Trade

Trading for sustainable fisheries

Trading for Sustainable Fisheries

What fish trade policy options and recommendations can be put in place to help achieve the relevant Sustainable Development Goals (SDGs) of the United Nations? We need to understand the (i) relationship between fish trade and sustainable fisheries; (ii) potential promise of and the perils in the fish trade; and (iii) main trade-related concerns in the sustainability of fisheries. Sumaila (2017) addresses these issues in detail.

Trade in sustainable fisheries plays a crucial role in helping the global community achieve the SDGs because fish stocks support livelihoods and enhance the food security and income of millions of people while supporting vital ecological systems. However, overfishing, pollution, climate change, unsustainable trade and globalization, and illegal and unreported fishing are threatening the long-term sustainability of fisheries worldwide.

In every continent, fisheries are essential to the “blue economy.” Trade in fish and fish products is extensive and developing countries export a significant amount of these products to developed countries. Imported fish products dominate the markets of the European Union, Japan, the United States, and the People’s Republic of China, whose trade policies have a significant impact on the trade of fisheries and their sustainability.

Fish and fisheries products are among the most traded commodities in the world and there it has the potential to contribute to achieving the SDGs. However, this is possible only if the pros and cons are identified fully and the benefits are encouraged and enhanced while the costs are reduced to the barest minimum possible.

Trade-related measures can help to address the challenge of sustainable use of oceans and fisheries, but these measures will need to be part of a coherent policy framework that includes improvements to management and governance of fisheries resources at all levels to ensure that fishers and fishing communities are not left behind.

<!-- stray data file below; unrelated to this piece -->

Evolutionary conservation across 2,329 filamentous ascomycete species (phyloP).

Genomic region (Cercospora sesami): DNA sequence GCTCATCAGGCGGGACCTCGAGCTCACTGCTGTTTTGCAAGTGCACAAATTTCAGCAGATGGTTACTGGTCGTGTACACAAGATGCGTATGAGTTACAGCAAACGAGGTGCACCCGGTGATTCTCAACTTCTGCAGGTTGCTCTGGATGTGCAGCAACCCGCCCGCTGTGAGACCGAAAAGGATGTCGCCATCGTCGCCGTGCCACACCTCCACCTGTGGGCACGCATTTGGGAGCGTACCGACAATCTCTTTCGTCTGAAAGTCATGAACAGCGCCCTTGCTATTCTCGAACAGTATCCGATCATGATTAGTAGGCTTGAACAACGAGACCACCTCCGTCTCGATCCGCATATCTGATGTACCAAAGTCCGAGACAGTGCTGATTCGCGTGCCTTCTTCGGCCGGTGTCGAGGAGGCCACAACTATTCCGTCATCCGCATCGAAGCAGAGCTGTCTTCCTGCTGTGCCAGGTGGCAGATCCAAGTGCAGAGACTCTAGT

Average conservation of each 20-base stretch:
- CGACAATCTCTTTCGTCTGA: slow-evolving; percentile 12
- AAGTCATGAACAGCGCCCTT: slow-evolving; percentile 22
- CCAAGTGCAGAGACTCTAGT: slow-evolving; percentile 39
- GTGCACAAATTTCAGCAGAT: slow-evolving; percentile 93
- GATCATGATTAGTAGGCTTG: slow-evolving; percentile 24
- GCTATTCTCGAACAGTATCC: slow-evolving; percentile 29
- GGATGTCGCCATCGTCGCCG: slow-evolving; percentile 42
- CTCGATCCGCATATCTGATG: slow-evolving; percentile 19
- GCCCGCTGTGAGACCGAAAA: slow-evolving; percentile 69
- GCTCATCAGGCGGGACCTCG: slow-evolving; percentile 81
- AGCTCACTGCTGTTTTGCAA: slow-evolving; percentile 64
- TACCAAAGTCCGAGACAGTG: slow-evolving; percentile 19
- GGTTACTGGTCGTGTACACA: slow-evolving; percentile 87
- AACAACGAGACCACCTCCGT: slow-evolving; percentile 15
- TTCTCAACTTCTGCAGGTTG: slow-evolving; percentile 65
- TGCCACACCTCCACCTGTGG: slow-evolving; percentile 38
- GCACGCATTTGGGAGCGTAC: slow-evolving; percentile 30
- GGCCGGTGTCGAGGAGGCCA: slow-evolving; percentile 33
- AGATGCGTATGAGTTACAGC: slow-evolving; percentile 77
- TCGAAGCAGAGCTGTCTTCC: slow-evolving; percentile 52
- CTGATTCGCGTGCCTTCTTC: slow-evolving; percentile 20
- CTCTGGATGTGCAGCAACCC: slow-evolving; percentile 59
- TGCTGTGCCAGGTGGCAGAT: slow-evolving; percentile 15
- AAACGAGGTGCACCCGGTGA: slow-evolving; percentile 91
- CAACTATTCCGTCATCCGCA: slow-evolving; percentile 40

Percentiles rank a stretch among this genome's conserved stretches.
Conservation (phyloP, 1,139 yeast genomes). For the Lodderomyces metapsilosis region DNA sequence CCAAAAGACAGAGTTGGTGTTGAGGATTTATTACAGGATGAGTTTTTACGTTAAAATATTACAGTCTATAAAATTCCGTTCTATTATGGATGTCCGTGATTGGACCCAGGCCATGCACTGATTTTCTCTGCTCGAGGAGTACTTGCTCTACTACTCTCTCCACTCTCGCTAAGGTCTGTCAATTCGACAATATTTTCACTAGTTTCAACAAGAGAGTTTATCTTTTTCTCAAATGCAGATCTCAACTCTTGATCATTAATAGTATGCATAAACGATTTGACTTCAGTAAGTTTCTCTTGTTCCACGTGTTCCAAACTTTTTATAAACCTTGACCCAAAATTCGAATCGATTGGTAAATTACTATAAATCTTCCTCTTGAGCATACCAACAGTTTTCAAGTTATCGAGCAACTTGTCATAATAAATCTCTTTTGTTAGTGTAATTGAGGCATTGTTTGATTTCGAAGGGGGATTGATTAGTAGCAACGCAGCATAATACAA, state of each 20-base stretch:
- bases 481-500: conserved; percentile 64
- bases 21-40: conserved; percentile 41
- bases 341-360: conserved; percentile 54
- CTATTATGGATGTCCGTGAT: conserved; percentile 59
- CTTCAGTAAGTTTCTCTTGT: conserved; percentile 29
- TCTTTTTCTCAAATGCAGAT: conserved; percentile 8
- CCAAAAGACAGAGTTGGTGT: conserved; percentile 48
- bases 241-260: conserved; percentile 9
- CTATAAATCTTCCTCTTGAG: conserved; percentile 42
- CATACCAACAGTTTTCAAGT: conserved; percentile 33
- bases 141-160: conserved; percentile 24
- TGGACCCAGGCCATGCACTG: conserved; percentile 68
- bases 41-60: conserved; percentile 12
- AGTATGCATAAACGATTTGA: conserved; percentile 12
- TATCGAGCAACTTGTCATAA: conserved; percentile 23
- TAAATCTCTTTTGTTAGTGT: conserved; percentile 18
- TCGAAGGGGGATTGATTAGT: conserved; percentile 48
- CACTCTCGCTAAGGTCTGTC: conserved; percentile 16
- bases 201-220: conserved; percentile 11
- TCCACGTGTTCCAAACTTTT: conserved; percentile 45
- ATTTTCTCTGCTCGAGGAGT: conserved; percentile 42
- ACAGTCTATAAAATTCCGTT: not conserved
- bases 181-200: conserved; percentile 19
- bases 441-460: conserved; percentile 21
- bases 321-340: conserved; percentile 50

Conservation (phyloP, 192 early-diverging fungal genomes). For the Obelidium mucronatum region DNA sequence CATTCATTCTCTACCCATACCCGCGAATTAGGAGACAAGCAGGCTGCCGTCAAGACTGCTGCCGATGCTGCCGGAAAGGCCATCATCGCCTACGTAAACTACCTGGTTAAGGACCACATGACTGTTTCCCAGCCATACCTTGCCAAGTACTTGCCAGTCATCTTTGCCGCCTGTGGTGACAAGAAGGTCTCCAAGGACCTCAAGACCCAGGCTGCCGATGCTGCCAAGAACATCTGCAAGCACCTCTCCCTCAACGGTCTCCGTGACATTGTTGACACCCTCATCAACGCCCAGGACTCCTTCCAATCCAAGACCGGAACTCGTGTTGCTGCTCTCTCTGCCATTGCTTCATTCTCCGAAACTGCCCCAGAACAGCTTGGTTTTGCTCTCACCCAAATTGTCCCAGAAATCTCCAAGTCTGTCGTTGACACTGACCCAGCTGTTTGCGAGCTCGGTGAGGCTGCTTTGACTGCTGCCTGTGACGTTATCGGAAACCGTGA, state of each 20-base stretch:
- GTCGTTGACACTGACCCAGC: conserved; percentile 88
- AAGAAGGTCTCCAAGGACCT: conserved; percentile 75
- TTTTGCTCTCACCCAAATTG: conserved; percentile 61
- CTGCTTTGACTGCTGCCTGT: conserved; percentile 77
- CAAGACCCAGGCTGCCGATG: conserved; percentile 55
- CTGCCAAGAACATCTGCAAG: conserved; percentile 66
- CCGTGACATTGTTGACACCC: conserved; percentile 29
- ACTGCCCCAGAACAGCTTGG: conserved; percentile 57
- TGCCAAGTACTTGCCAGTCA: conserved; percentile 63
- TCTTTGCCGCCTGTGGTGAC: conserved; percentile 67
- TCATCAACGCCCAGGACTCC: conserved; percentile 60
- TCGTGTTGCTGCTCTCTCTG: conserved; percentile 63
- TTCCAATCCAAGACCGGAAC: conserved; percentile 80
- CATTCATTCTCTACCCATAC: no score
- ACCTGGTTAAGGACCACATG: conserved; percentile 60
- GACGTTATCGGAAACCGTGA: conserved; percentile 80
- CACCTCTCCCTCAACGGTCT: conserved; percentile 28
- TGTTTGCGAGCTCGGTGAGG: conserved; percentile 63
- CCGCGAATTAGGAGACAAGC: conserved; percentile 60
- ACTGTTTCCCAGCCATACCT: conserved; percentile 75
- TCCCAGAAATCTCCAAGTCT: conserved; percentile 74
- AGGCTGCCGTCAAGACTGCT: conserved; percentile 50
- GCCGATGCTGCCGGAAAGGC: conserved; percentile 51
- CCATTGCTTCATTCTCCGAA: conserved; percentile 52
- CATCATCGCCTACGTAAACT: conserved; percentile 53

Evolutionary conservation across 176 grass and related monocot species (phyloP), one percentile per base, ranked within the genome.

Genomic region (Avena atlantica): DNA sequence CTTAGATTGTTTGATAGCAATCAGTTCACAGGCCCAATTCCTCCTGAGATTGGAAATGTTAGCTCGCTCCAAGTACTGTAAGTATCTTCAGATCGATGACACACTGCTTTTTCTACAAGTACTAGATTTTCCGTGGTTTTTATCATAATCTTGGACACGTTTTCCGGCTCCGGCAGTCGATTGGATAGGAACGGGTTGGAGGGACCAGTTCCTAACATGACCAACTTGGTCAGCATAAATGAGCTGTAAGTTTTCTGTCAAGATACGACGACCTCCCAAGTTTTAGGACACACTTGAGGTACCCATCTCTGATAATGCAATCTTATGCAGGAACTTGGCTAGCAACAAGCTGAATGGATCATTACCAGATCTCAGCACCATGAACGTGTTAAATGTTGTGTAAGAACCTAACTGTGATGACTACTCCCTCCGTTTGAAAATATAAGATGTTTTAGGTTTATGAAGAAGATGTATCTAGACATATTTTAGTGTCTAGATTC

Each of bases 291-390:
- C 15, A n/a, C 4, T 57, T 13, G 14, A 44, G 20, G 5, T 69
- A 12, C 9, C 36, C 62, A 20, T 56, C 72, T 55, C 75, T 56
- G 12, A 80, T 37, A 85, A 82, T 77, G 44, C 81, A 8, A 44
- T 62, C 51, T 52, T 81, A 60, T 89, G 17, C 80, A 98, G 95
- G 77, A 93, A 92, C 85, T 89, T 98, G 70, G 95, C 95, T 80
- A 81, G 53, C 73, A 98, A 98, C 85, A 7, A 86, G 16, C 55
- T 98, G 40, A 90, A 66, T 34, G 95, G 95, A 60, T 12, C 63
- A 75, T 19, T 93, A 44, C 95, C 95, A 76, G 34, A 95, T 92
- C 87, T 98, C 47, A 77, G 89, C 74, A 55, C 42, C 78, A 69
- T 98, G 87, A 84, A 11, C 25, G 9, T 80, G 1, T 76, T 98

To help achieve the SDGs, trade in fish and fish products have to contribute to (i) conserving fishery resources; (ii) reducing poverty and inequality through distribution of benefits; and (iii) creating inclusive growth in the fisheries sector.

According to Fischer (2010), “trade liberalisation can be a boon to resource-rich countries, but not always; that trade can lead to the depletion of natural resources, but not always; and that trade bans can be appropriate, and certified trade can be helpful—but not always.” This quote clearly indicates that trade and its impacts on nature and people are complex and difficult to nail down.

The literature explores various ways in which trade policies can be designed to ensure that (i) trade favors fish-stock–rich countries, especially developing countries; (ii) trade does not lead to depleting fishery resources but rather supports their conservation and sustainable use; and (iii) trade in fish and fish products can help reduce poverty and hunger.